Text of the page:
A guide to remortgaging

Is remortgaging right for you?

Remortgaging means moving your mortgage to a new lender while staying in the same property. It’s a big decision to make, and our guide can help you consider if it’s right for you.

 

Your home may be repossessed if you do not keep up repayments on your mortgage.

  • Reasons to remortgage

    To save money

    You may be able to save money by remortgaging if:

    • interest rates have changed since you first took out your mortgage
    • your current mortgage deal is coming to an end
    • your mortgage is on a follow-on rate
    • the value of your property has increased

    To borrow more

    If you’re considering home improvements or a special purchase, remortgaging could help you raise the money you need by either borrowing more on your mortgage or releasing equity in your property.

    Borrowing more means your monthly payments could go up, so think carefully about whether you'll be able to afford the extra amount for the full mortgage term.

    Some people remortgage to consolidate their debts, but you may wish to get independent financial advice before doing this because your home will be at risk if you can’t meet the payments.

    Change in circumstances

    If your personal circumstances have changed – for example, if you’re starting a family or are earning more money – you may find that your current mortgage no longer meets your needs. By remortgaging you could change the features and terms of your mortgage to better suit your circumstances.

  • Steps to remortgaging

    1. Review your current mortgage

    It’s important to know the terms of your current mortgage before you consider other deals. For example, will your current lender charge you an exit fee for moving your mortgage? Or an early repayment charge? This could be thousands of pounds if your current mortgage deal hasn’t ended, so you need to weigh up whether you’d actually be better off by remortgaging. Check the documents you received from your current lender or contact them for details.

    2. Decide what you want from a new mortgage

    There are hundreds of mortgage deals available in the market, so you should take the time to consider what you want to achieve by remortgaging. Do you want to lower your monthly payments? Or have the flexibility to pay off your mortgage sooner? If your circumstances have changed, you may want to change the type of mortgage you have – eg, move from a variable rate to a fixed one so you can be confident of what your future mortgage payments will be.

    3. Work out how much you can borrow

    You can use a mortgage calculator to see how much you’d like to borrow and what your monthly payments may be.

    4. Consider the potential costs involved in remortgaging

    To make sure you’ll be better off financially by remortgaging, you should take into account all the costs that this could involve, for example:

    • Exit fee – your current lender may charge this to cover their administrative costs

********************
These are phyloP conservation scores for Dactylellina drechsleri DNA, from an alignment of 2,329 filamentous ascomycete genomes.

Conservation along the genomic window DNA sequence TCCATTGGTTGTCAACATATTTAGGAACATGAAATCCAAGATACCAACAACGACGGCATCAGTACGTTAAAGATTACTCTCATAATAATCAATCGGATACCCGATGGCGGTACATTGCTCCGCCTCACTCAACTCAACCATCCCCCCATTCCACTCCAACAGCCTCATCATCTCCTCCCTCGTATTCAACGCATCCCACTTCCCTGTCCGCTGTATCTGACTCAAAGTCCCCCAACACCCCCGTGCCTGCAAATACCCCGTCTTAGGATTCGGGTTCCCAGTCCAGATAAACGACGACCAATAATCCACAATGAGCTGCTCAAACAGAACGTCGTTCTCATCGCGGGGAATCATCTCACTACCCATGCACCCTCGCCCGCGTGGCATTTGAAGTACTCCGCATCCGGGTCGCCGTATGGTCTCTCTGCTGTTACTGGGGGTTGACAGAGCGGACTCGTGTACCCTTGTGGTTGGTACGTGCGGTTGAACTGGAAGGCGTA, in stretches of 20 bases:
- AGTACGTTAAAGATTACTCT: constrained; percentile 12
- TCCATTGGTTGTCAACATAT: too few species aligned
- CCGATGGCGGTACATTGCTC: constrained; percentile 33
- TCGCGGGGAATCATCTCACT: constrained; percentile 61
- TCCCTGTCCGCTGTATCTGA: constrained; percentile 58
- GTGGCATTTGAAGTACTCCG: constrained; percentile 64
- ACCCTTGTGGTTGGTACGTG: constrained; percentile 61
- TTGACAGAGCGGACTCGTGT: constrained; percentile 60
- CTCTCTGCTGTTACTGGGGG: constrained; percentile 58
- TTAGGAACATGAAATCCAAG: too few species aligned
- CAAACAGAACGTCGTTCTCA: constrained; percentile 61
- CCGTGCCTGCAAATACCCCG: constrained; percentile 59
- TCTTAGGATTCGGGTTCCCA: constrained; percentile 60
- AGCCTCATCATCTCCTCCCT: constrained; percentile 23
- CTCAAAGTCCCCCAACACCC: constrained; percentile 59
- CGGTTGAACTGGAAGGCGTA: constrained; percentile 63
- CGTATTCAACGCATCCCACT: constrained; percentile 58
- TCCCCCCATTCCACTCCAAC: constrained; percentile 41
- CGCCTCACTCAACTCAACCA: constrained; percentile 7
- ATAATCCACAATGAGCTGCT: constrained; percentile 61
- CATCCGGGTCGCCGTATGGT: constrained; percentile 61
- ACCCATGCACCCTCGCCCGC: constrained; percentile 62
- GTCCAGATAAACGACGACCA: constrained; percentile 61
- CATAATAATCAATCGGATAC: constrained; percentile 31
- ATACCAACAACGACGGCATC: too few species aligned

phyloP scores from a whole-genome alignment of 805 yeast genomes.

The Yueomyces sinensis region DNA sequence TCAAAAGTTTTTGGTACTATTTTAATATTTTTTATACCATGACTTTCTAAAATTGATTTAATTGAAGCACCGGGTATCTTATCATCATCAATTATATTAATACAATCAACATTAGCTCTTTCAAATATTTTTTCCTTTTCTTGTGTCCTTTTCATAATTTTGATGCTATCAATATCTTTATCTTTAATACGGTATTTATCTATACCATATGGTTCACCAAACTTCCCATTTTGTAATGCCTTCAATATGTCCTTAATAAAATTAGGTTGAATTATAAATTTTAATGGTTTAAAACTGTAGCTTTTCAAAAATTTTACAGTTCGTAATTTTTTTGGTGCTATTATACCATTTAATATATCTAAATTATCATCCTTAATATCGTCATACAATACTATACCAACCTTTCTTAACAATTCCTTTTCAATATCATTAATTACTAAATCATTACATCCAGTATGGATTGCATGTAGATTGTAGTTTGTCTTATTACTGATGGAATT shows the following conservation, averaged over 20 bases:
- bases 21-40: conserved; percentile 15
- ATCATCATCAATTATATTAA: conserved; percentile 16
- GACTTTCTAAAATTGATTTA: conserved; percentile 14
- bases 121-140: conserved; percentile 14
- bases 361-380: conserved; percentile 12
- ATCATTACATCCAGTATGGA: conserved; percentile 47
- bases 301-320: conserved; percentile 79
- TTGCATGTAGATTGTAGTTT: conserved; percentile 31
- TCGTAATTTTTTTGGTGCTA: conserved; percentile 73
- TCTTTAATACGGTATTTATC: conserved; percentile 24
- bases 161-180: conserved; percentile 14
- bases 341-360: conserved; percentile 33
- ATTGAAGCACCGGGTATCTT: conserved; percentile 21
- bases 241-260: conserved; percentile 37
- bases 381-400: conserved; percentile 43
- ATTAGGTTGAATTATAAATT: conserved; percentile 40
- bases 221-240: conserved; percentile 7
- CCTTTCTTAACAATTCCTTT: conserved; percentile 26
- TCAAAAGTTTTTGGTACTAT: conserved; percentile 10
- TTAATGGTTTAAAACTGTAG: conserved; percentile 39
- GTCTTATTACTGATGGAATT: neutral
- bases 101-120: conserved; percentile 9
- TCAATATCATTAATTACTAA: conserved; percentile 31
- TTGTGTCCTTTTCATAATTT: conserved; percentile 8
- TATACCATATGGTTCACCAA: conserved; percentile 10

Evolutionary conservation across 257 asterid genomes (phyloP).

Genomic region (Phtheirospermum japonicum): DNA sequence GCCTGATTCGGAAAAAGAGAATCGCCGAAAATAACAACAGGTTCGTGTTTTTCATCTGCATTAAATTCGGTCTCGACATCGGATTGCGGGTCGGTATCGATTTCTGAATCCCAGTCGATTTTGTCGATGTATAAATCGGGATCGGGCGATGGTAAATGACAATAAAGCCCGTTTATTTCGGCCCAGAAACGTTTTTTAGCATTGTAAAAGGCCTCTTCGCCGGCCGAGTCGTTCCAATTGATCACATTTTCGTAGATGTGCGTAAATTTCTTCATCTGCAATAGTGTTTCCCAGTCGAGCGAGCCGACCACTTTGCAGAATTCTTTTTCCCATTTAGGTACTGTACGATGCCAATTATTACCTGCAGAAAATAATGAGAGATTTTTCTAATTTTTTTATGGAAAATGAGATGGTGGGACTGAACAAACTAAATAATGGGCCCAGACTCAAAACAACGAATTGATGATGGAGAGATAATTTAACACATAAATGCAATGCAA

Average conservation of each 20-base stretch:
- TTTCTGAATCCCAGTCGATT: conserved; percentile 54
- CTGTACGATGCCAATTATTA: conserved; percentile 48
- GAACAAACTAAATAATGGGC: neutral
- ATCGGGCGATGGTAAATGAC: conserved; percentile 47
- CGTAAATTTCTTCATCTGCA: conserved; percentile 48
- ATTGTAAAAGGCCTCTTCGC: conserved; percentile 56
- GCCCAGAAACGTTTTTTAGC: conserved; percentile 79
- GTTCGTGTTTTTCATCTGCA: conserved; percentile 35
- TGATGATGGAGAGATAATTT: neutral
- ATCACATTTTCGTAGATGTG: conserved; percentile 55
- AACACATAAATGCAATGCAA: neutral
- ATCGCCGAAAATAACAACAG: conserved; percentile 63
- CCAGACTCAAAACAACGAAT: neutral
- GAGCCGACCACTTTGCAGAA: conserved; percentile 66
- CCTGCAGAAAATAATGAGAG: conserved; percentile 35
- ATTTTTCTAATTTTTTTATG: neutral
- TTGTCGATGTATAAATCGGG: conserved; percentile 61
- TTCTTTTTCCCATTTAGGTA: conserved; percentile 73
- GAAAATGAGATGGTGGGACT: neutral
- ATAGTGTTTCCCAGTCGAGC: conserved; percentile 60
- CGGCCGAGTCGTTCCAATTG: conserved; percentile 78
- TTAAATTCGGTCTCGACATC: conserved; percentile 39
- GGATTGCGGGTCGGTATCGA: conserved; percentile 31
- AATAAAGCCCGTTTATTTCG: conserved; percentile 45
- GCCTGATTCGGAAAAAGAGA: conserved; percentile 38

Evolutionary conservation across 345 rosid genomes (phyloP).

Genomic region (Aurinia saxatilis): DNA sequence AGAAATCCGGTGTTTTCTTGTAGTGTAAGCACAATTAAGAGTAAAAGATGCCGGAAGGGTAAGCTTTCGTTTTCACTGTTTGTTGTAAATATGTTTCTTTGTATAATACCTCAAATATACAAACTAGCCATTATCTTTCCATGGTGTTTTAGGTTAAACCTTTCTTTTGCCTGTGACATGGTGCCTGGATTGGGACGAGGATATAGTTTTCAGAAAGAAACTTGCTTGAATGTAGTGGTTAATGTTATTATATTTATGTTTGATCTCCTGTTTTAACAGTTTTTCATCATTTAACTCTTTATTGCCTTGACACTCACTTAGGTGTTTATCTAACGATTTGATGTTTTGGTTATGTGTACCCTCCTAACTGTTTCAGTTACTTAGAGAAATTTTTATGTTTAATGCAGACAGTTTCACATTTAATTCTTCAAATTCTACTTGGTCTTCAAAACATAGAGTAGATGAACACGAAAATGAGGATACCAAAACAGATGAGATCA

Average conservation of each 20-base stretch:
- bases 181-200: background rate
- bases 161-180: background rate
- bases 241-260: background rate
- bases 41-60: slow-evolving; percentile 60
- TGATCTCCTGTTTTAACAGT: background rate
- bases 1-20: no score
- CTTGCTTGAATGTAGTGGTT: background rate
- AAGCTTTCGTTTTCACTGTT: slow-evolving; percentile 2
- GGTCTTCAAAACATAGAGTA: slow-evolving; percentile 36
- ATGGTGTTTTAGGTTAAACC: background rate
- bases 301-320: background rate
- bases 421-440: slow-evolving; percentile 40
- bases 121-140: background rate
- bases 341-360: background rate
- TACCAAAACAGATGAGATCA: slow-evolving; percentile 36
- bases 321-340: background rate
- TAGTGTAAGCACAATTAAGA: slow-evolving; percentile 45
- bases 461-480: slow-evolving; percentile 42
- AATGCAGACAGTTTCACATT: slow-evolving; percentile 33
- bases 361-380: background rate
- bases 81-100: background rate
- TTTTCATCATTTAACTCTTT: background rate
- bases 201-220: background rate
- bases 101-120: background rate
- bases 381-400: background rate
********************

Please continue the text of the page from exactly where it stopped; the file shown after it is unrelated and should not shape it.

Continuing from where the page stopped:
• Early repayment charges – you may need to pay this if your current mortgage deal hasn’t ended
    • Application fee – what your new lender may charge to set up your new mortgage. Also referred to as an arrangement, product or booking fee
    • Valuation fee – your new lender will need their own valuation of your property
    • Solicitor’s fee – you’ll need a solicitor to manage the transfer of your mortgage to a new lender

    You should speak to both your current and new lenders to find out exactly what fees may apply to you.

    5. Compare mortgage deals

    Once you know what you want from your new mortgage, and how much you can borrow for it, you can compare the mortgage deals available on the market. Comparison websites are helpful for this, or you can get professional advice from a specific lender or mortgage broker1.

    6. Complete an Agreement in Principle

    Once you know which lender you’d like to move your mortgage to, you should complete an Agreement in Principle. Within a matter of minutes you’ll be able to see whether the lender would be willing, in principle, to lend you the amount you want.

    7. Apply for your new mortgage

    Once you get an Agreement in Principle, you can apply for your new mortgage. As with your current mortgage, the application will involve providing information about your personal and financial circumstances, as well as details of your current mortgage.

    8. Next steps

    As with your current mortgage, your new lender will carry out a credit check to confirm your current circumstances and arrange for your property to be valued. A solicitor or conveyancer will need to be appointed to handle the transfer of your mortgage to the new lender. You may also want to take the opportunity to review your insurance needs, especially if your property has increased in value.

    Depending on the complexity of your remortgage, the entire process could take between 4 and 8 weeks.

Remortgaging with us

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